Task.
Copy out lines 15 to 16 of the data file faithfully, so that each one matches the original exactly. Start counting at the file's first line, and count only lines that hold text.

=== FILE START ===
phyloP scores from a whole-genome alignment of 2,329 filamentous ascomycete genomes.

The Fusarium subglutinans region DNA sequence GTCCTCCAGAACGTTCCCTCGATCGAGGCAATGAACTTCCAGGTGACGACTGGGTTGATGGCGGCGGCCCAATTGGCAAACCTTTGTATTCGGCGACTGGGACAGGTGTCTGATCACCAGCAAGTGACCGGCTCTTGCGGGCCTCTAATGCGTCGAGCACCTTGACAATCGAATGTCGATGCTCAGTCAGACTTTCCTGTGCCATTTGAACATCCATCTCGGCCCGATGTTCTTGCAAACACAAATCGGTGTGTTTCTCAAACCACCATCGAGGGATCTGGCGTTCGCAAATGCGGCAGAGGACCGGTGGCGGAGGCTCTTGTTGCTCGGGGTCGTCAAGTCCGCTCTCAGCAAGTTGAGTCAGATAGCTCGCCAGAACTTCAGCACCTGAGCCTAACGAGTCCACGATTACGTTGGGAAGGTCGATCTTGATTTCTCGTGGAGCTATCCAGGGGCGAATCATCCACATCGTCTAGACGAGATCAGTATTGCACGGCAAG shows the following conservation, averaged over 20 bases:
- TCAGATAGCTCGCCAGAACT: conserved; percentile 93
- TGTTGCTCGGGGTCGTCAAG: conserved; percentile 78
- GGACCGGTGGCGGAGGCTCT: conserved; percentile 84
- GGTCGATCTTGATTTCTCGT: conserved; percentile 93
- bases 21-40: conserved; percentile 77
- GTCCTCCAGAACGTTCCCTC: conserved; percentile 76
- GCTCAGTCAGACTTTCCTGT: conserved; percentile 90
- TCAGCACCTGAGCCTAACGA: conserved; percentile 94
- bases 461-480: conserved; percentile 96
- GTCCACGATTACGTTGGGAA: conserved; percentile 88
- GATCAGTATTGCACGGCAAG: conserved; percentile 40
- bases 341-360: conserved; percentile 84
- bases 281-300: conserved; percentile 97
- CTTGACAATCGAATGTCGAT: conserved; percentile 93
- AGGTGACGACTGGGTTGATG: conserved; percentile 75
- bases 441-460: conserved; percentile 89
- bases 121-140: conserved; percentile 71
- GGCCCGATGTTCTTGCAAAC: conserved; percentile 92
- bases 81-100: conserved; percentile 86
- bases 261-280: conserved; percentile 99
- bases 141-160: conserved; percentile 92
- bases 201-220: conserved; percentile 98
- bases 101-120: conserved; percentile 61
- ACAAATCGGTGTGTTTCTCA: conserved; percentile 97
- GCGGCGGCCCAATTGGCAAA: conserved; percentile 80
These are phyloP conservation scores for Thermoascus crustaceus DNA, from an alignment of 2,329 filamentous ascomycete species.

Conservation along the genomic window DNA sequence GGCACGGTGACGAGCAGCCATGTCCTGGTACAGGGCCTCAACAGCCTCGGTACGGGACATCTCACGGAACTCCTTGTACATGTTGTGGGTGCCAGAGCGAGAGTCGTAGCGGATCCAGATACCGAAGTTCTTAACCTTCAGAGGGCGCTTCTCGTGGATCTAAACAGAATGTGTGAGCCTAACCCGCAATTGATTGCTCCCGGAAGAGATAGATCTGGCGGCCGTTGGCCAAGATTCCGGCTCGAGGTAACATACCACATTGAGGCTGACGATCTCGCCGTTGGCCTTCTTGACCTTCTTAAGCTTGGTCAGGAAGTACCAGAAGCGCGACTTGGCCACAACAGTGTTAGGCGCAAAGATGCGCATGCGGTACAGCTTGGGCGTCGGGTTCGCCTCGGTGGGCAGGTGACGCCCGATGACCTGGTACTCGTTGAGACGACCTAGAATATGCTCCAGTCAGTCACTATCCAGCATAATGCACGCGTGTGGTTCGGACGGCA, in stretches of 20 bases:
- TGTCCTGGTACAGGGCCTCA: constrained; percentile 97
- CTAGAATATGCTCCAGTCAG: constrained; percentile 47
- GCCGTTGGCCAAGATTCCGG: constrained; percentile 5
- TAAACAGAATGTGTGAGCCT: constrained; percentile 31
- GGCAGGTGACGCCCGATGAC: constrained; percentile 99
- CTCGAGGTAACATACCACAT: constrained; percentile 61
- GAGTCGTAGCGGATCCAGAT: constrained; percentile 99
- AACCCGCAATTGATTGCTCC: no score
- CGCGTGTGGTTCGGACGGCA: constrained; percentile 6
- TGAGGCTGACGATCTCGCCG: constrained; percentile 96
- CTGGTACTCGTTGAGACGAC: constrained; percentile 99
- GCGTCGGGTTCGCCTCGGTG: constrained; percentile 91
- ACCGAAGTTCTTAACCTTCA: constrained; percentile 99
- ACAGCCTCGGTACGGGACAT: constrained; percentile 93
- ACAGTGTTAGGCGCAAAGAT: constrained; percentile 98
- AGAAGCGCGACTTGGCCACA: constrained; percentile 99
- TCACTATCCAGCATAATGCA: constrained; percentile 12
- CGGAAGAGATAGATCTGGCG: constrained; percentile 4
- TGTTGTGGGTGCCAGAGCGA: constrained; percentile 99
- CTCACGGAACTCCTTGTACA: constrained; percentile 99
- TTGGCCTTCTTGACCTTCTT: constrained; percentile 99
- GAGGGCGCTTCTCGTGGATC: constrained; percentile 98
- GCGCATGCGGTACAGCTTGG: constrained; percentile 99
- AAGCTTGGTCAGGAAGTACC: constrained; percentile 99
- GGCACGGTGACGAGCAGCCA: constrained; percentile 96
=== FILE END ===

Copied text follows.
- bases 281-300: conserved; percentile 97
- CTTGACAATCGAATGTCGAT: conserved; percentile 93